Interviewer: Given when you've been given the kind of control.
Tom Schatz: One of the Hitchcock is a very special case among the great American auteur directors who have those who work in America that has worked in Hollywood, that he was never under contract. He literally is the only significant American out to a Hollywood actor who was never under a long term contract to a studio who is who was always had had a measure of independence. It would be very interesting to see what would have happened had he been, you know, say, at Fox and Darryl Zanuck or at Warner Brothers in her house, which might have happened, actually might have quite well, he might have been at MGM under Louis B. Mayor. And that would have been would have been very interesting. It would've been very different. I mean, it would have it would have been nothing like what he had with Bork. And I think. But the key really is, is if a filmmaker if a director can establish a formula, a commercial for me that works in film after film is can can dependably deliver product, he's going to be given some amount of freedom. So it's tough to say what would have happened with Hitchcock, given that he was with Boeken. I mean, it was he had a he really did have a tremendous run from 33 34 until he came to Hollywood. Thirty nine.
Interviewer: Right. So why living.
Tom Schatz: There are there are a couple of reasons why Hitchcock would want to go to Hollywood. One is that as he is the single most successful director in Europe, the he makes a run of films in the nineteen thirties, peaking with the lady ventures that are the most successful European films and ever leave the United States huge hits in the United States. He so obviously is a successful filmmaker. But, you know, there are a couple of things happening. One is that that, you know, clearly the conditions in Europe are deteriorating rapidly. And and in England, particularly, more and more, the resources are either being pulled out of production or they're being moved into documentary filmmaking, training, films, things like that. And Hitchcock and see the writing on the wall. If he's gonna stay in Europe, it's going to be extremely difficult for him to work as a commercial filmmaker. And, you know, the other reason is the resources in Hollywood are fantastic. And there are very, very few directors, top directors, European directors in the twenties and thirties that don't aspire to come to Hollywood. And of course, many of them do. Another reason clearly is that, you know, from the early to mid thirties, you've got a tremendous flow of talent from Europe fleeing Nazi Germany, but also fleeing deteriorating political, social, economic conditions and Hollywood and finding tremendous opportunities there.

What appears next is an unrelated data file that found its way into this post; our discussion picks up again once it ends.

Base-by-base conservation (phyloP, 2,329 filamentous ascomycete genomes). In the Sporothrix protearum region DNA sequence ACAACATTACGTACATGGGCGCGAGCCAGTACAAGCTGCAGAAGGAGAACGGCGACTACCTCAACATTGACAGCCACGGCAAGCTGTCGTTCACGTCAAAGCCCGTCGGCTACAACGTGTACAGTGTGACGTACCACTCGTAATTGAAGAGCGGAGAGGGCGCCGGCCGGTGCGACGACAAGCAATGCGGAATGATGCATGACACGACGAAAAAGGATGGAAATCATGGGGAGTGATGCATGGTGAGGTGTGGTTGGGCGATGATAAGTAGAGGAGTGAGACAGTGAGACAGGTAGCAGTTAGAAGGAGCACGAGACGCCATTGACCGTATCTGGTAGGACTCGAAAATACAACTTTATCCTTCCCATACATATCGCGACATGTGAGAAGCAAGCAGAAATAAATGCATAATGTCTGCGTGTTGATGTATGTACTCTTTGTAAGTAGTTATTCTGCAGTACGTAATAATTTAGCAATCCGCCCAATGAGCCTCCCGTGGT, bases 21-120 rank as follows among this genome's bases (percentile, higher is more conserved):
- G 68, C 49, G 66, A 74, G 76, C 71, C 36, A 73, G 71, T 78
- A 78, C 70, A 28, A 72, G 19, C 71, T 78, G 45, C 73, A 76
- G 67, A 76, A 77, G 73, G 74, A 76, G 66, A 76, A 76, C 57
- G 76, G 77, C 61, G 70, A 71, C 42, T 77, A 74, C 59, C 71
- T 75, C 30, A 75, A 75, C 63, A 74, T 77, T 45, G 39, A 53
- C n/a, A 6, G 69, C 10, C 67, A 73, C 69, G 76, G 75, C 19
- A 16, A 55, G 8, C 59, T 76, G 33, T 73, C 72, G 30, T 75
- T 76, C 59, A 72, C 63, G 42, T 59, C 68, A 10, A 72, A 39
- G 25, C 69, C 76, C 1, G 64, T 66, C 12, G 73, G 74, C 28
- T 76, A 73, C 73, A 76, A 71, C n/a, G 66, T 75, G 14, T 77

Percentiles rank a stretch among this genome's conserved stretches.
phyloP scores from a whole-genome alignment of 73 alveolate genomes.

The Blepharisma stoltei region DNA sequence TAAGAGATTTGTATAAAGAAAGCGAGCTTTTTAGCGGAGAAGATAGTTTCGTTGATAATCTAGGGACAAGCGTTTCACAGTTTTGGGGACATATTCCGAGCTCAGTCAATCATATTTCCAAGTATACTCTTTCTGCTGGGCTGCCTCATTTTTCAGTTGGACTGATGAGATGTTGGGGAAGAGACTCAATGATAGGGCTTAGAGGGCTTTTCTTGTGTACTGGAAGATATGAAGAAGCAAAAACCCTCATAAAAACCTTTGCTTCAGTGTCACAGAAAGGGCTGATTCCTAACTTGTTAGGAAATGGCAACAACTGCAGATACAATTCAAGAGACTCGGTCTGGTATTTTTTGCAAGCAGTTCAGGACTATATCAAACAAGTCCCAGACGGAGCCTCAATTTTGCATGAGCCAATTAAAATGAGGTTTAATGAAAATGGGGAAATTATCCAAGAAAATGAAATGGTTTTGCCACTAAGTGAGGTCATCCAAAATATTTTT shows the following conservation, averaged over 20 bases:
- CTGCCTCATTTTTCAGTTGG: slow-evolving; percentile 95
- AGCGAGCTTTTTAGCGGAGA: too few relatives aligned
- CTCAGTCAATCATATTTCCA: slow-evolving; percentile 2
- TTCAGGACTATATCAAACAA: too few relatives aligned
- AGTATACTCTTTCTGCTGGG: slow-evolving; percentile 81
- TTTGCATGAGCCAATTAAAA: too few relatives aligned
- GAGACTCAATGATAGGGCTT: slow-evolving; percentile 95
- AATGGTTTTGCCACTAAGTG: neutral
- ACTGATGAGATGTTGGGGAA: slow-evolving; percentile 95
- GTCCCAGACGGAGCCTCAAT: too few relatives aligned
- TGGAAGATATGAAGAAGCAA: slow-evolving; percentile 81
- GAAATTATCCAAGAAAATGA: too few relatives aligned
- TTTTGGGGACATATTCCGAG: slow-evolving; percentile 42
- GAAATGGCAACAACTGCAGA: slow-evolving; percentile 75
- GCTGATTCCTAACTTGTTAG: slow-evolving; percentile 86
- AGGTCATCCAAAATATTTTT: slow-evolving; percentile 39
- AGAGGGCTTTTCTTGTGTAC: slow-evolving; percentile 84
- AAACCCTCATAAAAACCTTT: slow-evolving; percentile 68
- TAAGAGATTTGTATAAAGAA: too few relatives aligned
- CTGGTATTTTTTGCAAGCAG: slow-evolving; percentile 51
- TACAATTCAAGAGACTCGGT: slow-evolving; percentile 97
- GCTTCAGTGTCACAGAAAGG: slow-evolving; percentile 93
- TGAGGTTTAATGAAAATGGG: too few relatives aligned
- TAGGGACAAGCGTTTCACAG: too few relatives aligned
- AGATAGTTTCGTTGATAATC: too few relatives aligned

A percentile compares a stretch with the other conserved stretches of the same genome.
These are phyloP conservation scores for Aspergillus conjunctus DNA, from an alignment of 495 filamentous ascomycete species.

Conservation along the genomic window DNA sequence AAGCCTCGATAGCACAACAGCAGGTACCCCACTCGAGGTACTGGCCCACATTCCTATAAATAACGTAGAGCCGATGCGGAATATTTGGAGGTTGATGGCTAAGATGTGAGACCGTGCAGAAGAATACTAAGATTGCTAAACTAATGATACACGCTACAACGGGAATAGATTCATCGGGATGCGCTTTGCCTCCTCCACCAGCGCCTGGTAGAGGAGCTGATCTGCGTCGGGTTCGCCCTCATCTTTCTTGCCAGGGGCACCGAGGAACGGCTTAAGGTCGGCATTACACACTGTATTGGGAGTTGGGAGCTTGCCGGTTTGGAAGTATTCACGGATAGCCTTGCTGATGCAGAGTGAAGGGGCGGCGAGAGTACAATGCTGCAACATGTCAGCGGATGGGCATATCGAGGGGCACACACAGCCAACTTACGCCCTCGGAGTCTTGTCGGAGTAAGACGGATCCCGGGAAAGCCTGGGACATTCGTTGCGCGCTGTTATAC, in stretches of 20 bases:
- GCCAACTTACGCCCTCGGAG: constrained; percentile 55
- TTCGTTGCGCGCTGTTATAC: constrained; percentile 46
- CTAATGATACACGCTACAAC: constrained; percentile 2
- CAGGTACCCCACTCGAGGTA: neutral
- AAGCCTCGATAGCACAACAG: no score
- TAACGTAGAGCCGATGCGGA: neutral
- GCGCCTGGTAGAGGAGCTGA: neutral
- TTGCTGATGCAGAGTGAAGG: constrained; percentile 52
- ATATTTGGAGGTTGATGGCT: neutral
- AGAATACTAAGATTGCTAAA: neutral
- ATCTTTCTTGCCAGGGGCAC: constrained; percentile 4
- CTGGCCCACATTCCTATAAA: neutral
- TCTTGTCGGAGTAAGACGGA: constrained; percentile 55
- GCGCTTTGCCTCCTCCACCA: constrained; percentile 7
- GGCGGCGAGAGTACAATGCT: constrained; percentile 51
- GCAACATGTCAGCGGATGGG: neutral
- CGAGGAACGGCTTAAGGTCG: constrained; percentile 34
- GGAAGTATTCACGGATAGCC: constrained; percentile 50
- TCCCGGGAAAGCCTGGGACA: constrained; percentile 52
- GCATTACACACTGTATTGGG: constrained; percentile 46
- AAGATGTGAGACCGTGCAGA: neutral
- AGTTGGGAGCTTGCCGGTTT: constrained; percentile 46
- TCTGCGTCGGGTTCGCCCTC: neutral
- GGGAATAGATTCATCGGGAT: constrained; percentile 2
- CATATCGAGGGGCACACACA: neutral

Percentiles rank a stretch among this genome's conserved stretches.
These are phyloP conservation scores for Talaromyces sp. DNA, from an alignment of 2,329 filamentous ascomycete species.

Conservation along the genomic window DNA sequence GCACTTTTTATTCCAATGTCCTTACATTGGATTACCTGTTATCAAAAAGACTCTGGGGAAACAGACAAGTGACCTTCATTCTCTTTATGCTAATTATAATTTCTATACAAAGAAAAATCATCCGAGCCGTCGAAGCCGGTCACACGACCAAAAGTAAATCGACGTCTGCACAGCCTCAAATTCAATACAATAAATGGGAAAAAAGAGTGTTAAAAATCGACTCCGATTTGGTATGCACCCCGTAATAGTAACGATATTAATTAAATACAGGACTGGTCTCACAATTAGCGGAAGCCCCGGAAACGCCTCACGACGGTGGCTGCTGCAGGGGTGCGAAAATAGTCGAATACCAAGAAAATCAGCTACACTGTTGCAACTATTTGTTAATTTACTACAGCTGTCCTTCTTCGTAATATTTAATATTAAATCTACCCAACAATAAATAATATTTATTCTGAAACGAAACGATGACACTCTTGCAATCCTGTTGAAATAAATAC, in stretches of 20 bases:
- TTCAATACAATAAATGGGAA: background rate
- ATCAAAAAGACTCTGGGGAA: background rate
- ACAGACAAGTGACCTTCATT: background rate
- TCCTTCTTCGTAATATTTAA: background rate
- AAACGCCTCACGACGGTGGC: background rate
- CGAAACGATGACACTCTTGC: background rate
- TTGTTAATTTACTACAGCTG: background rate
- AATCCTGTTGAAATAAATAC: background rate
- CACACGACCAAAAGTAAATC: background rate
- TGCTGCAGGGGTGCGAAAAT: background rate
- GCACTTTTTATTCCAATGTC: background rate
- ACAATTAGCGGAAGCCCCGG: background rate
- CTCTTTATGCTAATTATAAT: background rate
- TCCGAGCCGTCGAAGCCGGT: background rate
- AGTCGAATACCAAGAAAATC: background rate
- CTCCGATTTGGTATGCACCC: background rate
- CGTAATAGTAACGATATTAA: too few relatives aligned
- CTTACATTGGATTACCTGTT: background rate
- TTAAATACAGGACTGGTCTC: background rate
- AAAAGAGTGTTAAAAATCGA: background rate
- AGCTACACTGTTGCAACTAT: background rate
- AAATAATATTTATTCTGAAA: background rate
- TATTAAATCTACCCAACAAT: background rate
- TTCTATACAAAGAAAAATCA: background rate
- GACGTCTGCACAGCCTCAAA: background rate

Interviewer: Why, David?
Tom Schatz: So I think I think Hitchcock believed that Selznick was something like a Michael Borking in terms of someone who understood the industry, who had a tremendous amount of power, who had enough authority. That he could create an environment in which Hitchcock could work. But without a lot of constraints, without it, without the kind of systematic studio interference that would, I think were driven Hitchcock crazy. Right. I think. I think. I think he was right. You know, I the obviously, the circumstances involved with Selznick's career in 39 40 were so bizarre because of the success of Gone with the Wind. And then Rebecca right afterwards, that the environment that that I think Selznick expected to be created for him didn't didn't simply didn't happen. The you know, Selznick, because of the success of Gone with the Wind and because the amount of energy that was expended in getting that film made with Rebecca immediately after inactive for four years. And I think Hitchcock's experience was probably very, very different than what he expected from, say, thirty nine to 44. And then once Selznick is back in the act of production that I think that kind of unit that we we would that he expected to be create around Amarante did at least for a short period of time, spellbound, a notorious really did become there. He was stable.